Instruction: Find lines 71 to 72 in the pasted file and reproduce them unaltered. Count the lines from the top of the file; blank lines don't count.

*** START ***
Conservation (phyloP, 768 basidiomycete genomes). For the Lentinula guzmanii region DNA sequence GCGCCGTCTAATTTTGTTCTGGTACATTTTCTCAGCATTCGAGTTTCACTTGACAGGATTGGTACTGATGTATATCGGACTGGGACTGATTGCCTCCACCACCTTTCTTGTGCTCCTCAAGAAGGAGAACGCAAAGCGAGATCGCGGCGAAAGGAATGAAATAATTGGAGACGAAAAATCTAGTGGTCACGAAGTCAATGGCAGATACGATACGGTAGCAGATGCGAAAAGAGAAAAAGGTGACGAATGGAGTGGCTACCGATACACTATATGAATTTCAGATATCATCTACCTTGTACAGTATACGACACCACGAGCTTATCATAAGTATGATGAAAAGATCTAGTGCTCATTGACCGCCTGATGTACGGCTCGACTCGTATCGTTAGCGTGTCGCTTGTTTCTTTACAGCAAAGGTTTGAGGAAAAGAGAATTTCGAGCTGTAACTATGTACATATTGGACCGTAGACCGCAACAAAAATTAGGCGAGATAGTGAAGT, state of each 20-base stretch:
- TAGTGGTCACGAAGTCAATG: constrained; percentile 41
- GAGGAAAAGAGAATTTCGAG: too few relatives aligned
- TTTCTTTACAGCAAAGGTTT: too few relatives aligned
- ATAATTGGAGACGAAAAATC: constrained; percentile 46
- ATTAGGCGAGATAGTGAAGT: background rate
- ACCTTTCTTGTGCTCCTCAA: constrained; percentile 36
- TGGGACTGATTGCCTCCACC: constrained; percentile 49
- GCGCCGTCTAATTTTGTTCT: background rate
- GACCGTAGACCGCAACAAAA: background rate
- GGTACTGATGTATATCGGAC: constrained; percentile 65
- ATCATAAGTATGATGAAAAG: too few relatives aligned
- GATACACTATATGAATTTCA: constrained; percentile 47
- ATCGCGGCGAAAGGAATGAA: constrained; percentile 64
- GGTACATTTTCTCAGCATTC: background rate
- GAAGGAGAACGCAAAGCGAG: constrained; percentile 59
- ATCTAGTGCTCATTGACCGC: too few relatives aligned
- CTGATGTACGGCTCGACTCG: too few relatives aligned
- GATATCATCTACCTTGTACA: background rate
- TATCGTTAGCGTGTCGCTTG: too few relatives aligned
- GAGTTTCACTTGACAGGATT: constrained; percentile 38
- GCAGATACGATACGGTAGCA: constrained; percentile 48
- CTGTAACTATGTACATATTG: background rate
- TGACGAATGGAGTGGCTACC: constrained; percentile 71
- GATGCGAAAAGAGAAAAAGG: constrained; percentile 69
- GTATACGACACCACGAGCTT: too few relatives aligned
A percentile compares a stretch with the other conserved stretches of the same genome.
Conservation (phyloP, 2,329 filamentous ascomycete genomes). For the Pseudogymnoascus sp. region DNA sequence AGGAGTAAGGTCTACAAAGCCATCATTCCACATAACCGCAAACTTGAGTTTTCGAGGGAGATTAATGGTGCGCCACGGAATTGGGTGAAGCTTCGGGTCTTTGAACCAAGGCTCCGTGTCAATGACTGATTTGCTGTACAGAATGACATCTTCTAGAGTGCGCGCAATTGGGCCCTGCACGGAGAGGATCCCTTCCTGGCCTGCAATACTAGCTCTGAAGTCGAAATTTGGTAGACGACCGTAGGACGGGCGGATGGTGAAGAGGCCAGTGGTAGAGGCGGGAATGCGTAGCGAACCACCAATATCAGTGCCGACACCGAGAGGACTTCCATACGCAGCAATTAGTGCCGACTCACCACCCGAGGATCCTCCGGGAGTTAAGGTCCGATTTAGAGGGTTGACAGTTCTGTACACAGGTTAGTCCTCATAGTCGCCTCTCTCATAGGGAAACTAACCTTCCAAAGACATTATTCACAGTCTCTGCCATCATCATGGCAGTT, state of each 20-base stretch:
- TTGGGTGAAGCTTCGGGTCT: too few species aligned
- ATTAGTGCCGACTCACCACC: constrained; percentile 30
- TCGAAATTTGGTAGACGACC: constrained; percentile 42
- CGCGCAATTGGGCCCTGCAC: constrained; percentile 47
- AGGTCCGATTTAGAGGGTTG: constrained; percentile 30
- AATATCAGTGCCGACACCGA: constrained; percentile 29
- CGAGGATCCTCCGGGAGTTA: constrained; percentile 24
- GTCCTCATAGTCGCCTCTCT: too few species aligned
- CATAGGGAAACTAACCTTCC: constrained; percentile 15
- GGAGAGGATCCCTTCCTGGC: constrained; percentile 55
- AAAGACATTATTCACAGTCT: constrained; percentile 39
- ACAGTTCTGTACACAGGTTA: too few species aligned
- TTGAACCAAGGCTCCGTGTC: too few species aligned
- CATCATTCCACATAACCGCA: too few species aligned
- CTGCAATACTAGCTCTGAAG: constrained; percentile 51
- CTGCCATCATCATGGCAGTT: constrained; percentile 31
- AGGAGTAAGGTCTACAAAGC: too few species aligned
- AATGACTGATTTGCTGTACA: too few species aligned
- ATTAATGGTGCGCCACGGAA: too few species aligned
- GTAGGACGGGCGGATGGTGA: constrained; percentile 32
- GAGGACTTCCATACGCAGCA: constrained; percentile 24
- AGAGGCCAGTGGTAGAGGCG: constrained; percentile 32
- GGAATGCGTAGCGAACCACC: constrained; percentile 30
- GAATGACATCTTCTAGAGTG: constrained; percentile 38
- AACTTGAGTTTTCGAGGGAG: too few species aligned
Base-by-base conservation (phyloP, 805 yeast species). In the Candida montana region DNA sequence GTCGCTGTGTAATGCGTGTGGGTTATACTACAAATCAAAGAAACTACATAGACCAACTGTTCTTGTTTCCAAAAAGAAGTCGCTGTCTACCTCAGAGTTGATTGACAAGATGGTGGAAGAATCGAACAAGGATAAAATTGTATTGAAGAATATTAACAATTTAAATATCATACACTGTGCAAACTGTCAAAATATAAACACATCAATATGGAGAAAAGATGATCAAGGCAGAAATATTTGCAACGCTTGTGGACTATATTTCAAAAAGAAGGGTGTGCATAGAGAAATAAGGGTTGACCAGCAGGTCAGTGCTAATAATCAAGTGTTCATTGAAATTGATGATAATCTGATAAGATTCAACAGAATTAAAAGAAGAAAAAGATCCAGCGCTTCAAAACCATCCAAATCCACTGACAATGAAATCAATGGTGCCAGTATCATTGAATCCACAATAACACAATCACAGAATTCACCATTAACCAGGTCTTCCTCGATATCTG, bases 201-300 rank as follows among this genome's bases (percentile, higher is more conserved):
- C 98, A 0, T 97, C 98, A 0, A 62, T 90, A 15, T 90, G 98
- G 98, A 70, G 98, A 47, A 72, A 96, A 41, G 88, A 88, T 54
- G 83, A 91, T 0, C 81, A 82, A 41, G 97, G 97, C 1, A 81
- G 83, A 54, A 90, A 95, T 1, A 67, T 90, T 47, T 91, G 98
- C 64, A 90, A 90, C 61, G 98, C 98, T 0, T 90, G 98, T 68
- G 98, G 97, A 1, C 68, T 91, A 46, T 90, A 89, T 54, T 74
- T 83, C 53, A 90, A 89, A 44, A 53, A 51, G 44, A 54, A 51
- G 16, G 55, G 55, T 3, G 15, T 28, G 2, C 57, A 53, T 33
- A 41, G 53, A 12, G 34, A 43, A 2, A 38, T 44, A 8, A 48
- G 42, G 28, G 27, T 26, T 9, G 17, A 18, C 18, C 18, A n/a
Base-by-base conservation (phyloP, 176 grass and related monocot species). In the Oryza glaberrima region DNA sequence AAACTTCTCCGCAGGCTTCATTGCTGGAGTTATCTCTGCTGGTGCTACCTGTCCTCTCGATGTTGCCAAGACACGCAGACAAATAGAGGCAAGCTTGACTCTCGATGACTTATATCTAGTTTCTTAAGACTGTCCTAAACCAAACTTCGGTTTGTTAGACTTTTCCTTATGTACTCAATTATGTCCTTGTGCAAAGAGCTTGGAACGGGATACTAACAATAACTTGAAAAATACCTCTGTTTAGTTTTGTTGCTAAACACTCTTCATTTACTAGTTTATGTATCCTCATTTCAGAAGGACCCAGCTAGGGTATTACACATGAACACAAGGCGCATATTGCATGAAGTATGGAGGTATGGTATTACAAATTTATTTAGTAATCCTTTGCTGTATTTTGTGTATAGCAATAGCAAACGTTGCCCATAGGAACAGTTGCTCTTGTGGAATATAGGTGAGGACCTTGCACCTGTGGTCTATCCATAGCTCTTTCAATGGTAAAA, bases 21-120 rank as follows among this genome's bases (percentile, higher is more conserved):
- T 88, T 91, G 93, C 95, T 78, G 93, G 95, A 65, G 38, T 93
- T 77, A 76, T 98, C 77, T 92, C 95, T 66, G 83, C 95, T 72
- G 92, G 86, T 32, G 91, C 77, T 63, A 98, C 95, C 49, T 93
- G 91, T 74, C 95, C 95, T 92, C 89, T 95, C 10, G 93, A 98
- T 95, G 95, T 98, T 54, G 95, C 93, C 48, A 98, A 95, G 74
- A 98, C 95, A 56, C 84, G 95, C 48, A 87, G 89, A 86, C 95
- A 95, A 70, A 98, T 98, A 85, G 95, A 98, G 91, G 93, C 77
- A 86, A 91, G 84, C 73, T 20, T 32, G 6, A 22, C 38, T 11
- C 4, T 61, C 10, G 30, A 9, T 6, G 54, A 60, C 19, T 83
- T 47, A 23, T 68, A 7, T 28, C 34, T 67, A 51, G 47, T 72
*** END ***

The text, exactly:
- A 98, C 95, A 56, C 84, G 95, C 48, A 87, G 89, A 86, C 95
- A 95, A 70, A 98, T 98, A 85, G 95, A 98, G 91, G 93, C 77